So I was off of my lessons for almost 3 weeks because the arena got washed out. I did go on 2 trail rides, on Trickster, during that time. Like everything else, the more I do it, the less anxious I am about it.
Also as usual,after 3 weeks off of not working at what I'm weak on, it took all lesson for me to finally get things going well on my good side. My bad side never did come together.
So I've put off riding Shazaam long enough. Now that Maximus is on stall rest for a good long while, I'm forced to ride Shazaam.
In a way, this is a good thing because Shazaam needs consistent work with the same rider to be all that he can be. That rider may as well be me since that is ultimately my goal.
The thing about Shazaam is that he has a ton of energy or spirit (whatever you want to call it) and he spooks (um flips out) in novel situations and cannot take any kind of mental pressure or he explodes.
So if Shazaam has never seen a particular saddle on a new fence, it's a problem for him. Even if he has seen me carry that saddle everywhere- and as long as I present a familiar visual profile for him then he is fine. Why bother with such an animal? I don't have any other reason than that it will make me better with horses in general. With consistent work,experience,and age, he is settling down but it's taking years.
The thing about Shazaam is that he's the one that has hurt me in the past so when he gets his blood up, it's a challenge for me not to get my adrenaline/fear up as well. If I let it happen, his monster and mine feed off each other. This is the intangible thing in me that I have to conquer to be successful.
So here's the story that goes with this part of my journey:
The day before yesterday, I decided that he had plenty of time to settle into his new barn and to saddle him up and see just how far we got with riding. I put my saddle on the round pen fence and started free longing Shazaam and he immediately started cutting through the pen to avoid getting too close to the saddle on the fence. I thought my normal thoughts about my overly dramatic horse and put him on line and longed him between me and the saddle when someone approached me and asked me if I was going to be using the pen for a while to which I replied "yes". Then this person proceeded to make remarks about my horse "playing games" with me to which I replied "Nope. This is an honest response." Then they proceeded with "Well, I respect your opinion but". I stopped to look over and see his mare tied and setting back for all she was worth. I tuned out everything else they had to say and thought, "Dude, you should go teach your poor mare about giving to pressure" and refocused myself on Shazaam.
Then he asks if Shazaam has ever been saddled before and I answer "yes, he's been ridden quite a bit". So he asks how Shazaam would react if I walked up to him holding the saddle and I answer, well he'll move around some but he pretty much stands for saddling. So I saddle him and he doesn't even bother to take the token half sidestep away before deciding to stand. Meanwhile, the guy is telling my horse, "Good Boy!" Which, to my horse, "Good Boy!" is a secondary re-enforcer to a clicker (which is a secondary re-enforcer to a TREAT) so thank GOD, Shazaam ignored it because I don't really use clicker training to teach behaviors that have to do with riding.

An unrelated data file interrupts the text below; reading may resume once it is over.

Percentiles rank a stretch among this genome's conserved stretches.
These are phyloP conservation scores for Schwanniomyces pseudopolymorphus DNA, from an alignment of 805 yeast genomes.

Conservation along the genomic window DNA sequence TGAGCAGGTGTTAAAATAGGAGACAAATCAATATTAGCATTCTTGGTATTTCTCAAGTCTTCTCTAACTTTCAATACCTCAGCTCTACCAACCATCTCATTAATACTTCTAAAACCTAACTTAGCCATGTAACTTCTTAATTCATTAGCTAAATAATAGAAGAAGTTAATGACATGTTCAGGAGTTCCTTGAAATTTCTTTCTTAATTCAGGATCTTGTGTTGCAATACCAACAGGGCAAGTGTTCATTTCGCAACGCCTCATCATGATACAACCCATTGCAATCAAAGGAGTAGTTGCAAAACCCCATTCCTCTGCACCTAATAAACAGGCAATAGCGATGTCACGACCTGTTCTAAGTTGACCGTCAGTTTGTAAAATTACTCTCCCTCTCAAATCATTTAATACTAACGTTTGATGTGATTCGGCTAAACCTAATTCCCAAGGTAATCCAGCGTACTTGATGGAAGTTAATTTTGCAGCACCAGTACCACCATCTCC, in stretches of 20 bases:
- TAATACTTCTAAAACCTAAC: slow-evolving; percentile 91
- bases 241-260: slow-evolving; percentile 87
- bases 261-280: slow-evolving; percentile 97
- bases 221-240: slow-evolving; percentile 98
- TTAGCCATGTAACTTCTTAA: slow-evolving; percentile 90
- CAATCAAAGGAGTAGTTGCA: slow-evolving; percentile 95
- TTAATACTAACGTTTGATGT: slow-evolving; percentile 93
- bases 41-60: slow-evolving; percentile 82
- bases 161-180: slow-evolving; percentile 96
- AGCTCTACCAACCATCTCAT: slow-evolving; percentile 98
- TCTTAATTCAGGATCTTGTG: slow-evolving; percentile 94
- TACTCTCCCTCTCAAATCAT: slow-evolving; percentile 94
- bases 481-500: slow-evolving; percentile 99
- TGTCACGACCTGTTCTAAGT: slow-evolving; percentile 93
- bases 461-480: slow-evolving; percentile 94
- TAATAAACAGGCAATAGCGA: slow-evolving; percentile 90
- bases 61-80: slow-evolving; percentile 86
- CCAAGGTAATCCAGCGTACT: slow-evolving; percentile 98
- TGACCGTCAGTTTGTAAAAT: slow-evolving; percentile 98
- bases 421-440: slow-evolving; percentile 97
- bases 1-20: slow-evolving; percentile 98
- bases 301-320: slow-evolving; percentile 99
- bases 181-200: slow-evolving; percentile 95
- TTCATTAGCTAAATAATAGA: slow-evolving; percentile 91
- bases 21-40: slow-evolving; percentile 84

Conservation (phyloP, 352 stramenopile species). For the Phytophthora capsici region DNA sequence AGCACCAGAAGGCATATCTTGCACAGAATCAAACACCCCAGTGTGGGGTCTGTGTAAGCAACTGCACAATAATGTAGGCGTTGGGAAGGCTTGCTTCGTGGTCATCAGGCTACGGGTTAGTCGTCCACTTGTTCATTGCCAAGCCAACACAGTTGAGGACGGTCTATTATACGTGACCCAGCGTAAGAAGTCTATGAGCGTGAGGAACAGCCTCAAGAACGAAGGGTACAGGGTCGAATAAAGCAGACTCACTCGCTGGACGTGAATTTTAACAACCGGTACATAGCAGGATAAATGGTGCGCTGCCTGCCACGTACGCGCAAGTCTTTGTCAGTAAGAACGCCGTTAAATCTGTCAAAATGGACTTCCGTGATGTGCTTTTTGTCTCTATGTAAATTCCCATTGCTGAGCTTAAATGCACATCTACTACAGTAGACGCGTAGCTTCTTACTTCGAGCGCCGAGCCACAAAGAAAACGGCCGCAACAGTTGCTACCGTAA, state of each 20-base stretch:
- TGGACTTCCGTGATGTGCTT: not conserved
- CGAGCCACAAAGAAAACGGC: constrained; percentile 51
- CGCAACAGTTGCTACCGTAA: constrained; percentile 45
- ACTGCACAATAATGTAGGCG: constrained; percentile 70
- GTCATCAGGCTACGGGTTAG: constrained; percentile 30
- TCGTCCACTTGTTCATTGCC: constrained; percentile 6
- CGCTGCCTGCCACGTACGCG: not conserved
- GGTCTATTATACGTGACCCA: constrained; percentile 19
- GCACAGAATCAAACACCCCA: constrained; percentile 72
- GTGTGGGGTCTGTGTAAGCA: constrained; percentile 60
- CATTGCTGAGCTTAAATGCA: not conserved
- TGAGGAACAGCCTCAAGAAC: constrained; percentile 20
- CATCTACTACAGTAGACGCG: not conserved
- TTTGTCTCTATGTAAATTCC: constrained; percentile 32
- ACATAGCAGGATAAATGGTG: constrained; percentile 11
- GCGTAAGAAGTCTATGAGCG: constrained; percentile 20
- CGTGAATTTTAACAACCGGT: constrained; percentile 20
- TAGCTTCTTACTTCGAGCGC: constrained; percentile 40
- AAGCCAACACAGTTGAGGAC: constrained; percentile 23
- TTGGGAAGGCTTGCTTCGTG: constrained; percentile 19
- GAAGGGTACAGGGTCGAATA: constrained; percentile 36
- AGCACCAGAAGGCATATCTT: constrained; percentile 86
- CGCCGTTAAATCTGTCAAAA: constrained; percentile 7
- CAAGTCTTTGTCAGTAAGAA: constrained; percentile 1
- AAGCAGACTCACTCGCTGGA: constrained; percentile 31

So I thought, "Dear God, rip my tongue out of my head if I EVER give anyone any unsolicited advise ever again!" because I have indeed said to 2 people unsolicited advise like "Slamming the bit in your horse's face is just teaching her to throw her head" and to my best friend, "Your horse needs to gain about 150 lbs so you might actually want to feed your horse instead of letting your non-horsey boyfriend do it."
While I can't promise to hold my tongue with my best friend, I do promise to mind my own business with everybody else- even if they are in imminent danger. I can call 911after the fact. This is my first experience at a public boarding facility so I'm learning about barn life more quickly than I want to.
Back to the issue of my fear:
So I put my foot in the stirrup and stood up in it. Shazaam started hopping up in the front and I thought he might settle for a second but then started running sideways so I stepped off but held my inside rein lightly and went with him. He stopped and followed me back to the center of the pen so I stood there with him, putting weight in the stirrup with my hand, then foot, then up and down. He was fine with it so I got on and rode him at a walk doing circles and patterns and then we were done.
The victory was that he got upset but I held it together and made good decisions instead of freezing up. That opens up opportunities for more progress!
A word on animal behavior and humans relationships with animals: (even though nobody will likely read this)
Every day in my work I find "pet parents" who anthropomorphize their animals. That is: give human attributes to animals. They allow their dogs to own chairs or even whole rooms by biting the humans to establish territory. This gentleman who was so nice to offer me advise claiming that his horse and mine "play games" with us is attributing to the horse, the human attributes of being false and having the capacity for subterfuge. While I believe that horses can learn to offer specific behaviors to make people go away, they don't plot our demise over breakfast. Deal with the specific behavior offered but don't give your horse villainous attributes or you will feel negative emotions about your horse while you deal with them and likely act emotionally. Which is about as unfair to the animal as it gets.